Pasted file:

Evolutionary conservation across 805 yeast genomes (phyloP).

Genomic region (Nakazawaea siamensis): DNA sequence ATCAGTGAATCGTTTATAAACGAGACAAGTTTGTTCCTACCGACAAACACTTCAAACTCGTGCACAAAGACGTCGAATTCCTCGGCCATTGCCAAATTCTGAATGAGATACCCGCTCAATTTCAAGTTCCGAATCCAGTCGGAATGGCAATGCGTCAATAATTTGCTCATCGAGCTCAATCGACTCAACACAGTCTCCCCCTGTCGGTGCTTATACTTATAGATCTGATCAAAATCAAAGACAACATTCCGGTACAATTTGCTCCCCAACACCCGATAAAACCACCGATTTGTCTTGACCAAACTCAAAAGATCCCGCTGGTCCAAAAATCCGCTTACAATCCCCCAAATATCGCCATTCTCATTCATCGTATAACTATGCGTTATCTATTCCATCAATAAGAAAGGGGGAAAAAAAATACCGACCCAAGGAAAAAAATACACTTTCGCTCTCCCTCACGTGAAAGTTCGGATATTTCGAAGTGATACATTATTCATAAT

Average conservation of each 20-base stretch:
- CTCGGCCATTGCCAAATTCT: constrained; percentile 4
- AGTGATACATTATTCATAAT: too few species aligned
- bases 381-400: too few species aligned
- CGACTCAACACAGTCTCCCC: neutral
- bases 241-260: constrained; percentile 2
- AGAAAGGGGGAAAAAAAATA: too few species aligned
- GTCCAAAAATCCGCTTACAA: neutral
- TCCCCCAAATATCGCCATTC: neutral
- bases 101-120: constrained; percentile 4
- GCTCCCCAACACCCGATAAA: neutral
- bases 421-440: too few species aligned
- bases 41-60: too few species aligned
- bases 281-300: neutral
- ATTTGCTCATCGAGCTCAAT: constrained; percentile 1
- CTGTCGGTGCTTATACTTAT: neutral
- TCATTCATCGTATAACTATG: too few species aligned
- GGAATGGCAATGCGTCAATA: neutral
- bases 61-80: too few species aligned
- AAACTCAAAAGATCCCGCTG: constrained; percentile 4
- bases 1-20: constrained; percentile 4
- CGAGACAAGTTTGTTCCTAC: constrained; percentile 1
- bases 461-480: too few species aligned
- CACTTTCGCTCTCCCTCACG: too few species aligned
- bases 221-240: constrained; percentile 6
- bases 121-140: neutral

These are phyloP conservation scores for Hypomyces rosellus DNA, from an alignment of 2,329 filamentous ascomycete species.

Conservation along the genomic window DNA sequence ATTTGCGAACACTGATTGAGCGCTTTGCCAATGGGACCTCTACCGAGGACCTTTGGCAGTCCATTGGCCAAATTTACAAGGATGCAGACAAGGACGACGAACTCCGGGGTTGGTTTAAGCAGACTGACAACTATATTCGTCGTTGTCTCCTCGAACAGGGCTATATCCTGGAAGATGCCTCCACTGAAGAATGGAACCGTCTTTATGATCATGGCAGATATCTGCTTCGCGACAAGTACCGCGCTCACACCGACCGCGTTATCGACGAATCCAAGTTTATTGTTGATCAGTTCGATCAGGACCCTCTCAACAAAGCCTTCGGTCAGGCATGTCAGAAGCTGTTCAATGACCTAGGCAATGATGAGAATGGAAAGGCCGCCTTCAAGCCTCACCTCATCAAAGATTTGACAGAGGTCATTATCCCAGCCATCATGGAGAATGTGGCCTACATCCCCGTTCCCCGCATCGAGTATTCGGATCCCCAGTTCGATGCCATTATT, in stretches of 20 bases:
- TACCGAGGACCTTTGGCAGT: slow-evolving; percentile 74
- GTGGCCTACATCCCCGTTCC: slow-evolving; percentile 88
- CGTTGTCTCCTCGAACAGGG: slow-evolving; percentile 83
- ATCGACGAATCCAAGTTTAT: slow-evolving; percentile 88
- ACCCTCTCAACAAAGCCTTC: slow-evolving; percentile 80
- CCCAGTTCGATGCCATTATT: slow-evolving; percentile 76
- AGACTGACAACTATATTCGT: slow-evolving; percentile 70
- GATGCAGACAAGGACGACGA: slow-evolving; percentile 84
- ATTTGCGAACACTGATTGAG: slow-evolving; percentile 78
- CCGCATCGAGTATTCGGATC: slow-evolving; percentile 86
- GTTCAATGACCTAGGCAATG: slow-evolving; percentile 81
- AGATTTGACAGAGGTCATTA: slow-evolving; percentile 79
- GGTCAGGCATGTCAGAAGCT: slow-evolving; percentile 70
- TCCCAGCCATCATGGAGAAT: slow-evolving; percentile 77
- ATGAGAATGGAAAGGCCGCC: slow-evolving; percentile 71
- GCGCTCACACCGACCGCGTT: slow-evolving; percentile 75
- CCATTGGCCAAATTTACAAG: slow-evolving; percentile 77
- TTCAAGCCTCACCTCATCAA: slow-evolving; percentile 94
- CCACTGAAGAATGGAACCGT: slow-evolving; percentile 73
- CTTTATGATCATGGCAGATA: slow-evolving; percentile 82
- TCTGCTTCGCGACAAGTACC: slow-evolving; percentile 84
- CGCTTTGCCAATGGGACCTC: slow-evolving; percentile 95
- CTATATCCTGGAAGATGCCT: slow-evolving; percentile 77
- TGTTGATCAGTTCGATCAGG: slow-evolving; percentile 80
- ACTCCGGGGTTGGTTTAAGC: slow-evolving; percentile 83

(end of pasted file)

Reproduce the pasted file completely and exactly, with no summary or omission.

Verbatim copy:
Evolutionary conservation across 805 yeast genomes (phyloP).

Genomic region (Nakazawaea siamensis): DNA sequence ATCAGTGAATCGTTTATAAACGAGACAAGTTTGTTCCTACCGACAAACACTTCAAACTCGTGCACAAAGACGTCGAATTCCTCGGCCATTGCCAAATTCTGAATGAGATACCCGCTCAATTTCAAGTTCCGAATCCAGTCGGAATGGCAATGCGTCAATAATTTGCTCATCGAGCTCAATCGACTCAACACAGTCTCCCCCTGTCGGTGCTTATACTTATAGATCTGATCAAAATCAAAGACAACATTCCGGTACAATTTGCTCCCCAACACCCGATAAAACCACCGATTTGTCTTGACCAAACTCAAAAGATCCCGCTGGTCCAAAAATCCGCTTACAATCCCCCAAATATCGCCATTCTCATTCATCGTATAACTATGCGTTATCTATTCCATCAATAAGAAAGGGGGAAAAAAAATACCGACCCAAGGAAAAAAATACACTTTCGCTCTCCCTCACGTGAAAGTTCGGATATTTCGAAGTGATACATTATTCATAAT

Average conservation of each 20-base stretch:
- CTCGGCCATTGCCAAATTCT: constrained; percentile 4
- AGTGATACATTATTCATAAT: too few species aligned
- bases 381-400: too few species aligned
- CGACTCAACACAGTCTCCCC: neutral
- bases 241-260: constrained; percentile 2
- AGAAAGGGGGAAAAAAAATA: too few species aligned
- GTCCAAAAATCCGCTTACAA: neutral
- TCCCCCAAATATCGCCATTC: neutral
- bases 101-120: constrained; percentile 4
- GCTCCCCAACACCCGATAAA: neutral
- bases 421-440: too few species aligned
- bases 41-60: too few species aligned
- bases 281-300: neutral
- ATTTGCTCATCGAGCTCAAT: constrained; percentile 1
- CTGTCGGTGCTTATACTTAT: neutral
- TCATTCATCGTATAACTATG: too few species aligned
- GGAATGGCAATGCGTCAATA: neutral
- bases 61-80: too few species aligned
- AAACTCAAAAGATCCCGCTG: constrained; percentile 4
- bases 1-20: constrained; percentile 4
- CGAGACAAGTTTGTTCCTAC: constrained; percentile 1
- bases 461-480: too few species aligned
- CACTTTCGCTCTCCCTCACG: too few species aligned
- bases 221-240: constrained; percentile 6
- bases 121-140: neutral

These are phyloP conservation scores for Hypomyces rosellus DNA, from an alignment of 2,329 filamentous ascomycete species.

Conservation along the genomic window DNA sequence ATTTGCGAACACTGATTGAGCGCTTTGCCAATGGGACCTCTACCGAGGACCTTTGGCAGTCCATTGGCCAAATTTACAAGGATGCAGACAAGGACGACGAACTCCGGGGTTGGTTTAAGCAGACTGACAACTATATTCGTCGTTGTCTCCTCGAACAGGGCTATATCCTGGAAGATGCCTCCACTGAAGAATGGAACCGTCTTTATGATCATGGCAGATATCTGCTTCGCGACAAGTACCGCGCTCACACCGACCGCGTTATCGACGAATCCAAGTTTATTGTTGATCAGTTCGATCAGGACCCTCTCAACAAAGCCTTCGGTCAGGCATGTCAGAAGCTGTTCAATGACCTAGGCAATGATGAGAATGGAAAGGCCGCCTTCAAGCCTCACCTCATCAAAGATTTGACAGAGGTCATTATCCCAGCCATCATGGAGAATGTGGCCTACATCCCCGTTCCCCGCATCGAGTATTCGGATCCCCAGTTCGATGCCATTATT, in stretches of 20 bases:
- TACCGAGGACCTTTGGCAGT: slow-evolving; percentile 74
- GTGGCCTACATCCCCGTTCC: slow-evolving; percentile 88
- CGTTGTCTCCTCGAACAGGG: slow-evolving; percentile 83
- ATCGACGAATCCAAGTTTAT: slow-evolving; percentile 88
- ACCCTCTCAACAAAGCCTTC: slow-evolving; percentile 80
- CCCAGTTCGATGCCATTATT: slow-evolving; percentile 76
- AGACTGACAACTATATTCGT: slow-evolving; percentile 70
- GATGCAGACAAGGACGACGA: slow-evolving; percentile 84
- ATTTGCGAACACTGATTGAG: slow-evolving; percentile 78
- CCGCATCGAGTATTCGGATC: slow-evolving; percentile 86
- GTTCAATGACCTAGGCAATG: slow-evolving; percentile 81
- AGATTTGACAGAGGTCATTA: slow-evolving; percentile 79
- GGTCAGGCATGTCAGAAGCT: slow-evolving; percentile 70
- TCCCAGCCATCATGGAGAAT: slow-evolving; percentile 77
- ATGAGAATGGAAAGGCCGCC: slow-evolving; percentile 71
- GCGCTCACACCGACCGCGTT: slow-evolving; percentile 75
- CCATTGGCCAAATTTACAAG: slow-evolving; percentile 77
- TTCAAGCCTCACCTCATCAA: slow-evolving; percentile 94
- CCACTGAAGAATGGAACCGT: slow-evolving; percentile 73
- CTTTATGATCATGGCAGATA: slow-evolving; percentile 82
- TCTGCTTCGCGACAAGTACC: slow-evolving; percentile 84
- CGCTTTGCCAATGGGACCTC: slow-evolving; percentile 95
- CTATATCCTGGAAGATGCCT: slow-evolving; percentile 77
- TGTTGATCAGTTCGATCAGG: slow-evolving; percentile 80
- ACTCCGGGGTTGGTTTAAGC: slow-evolving; percentile 83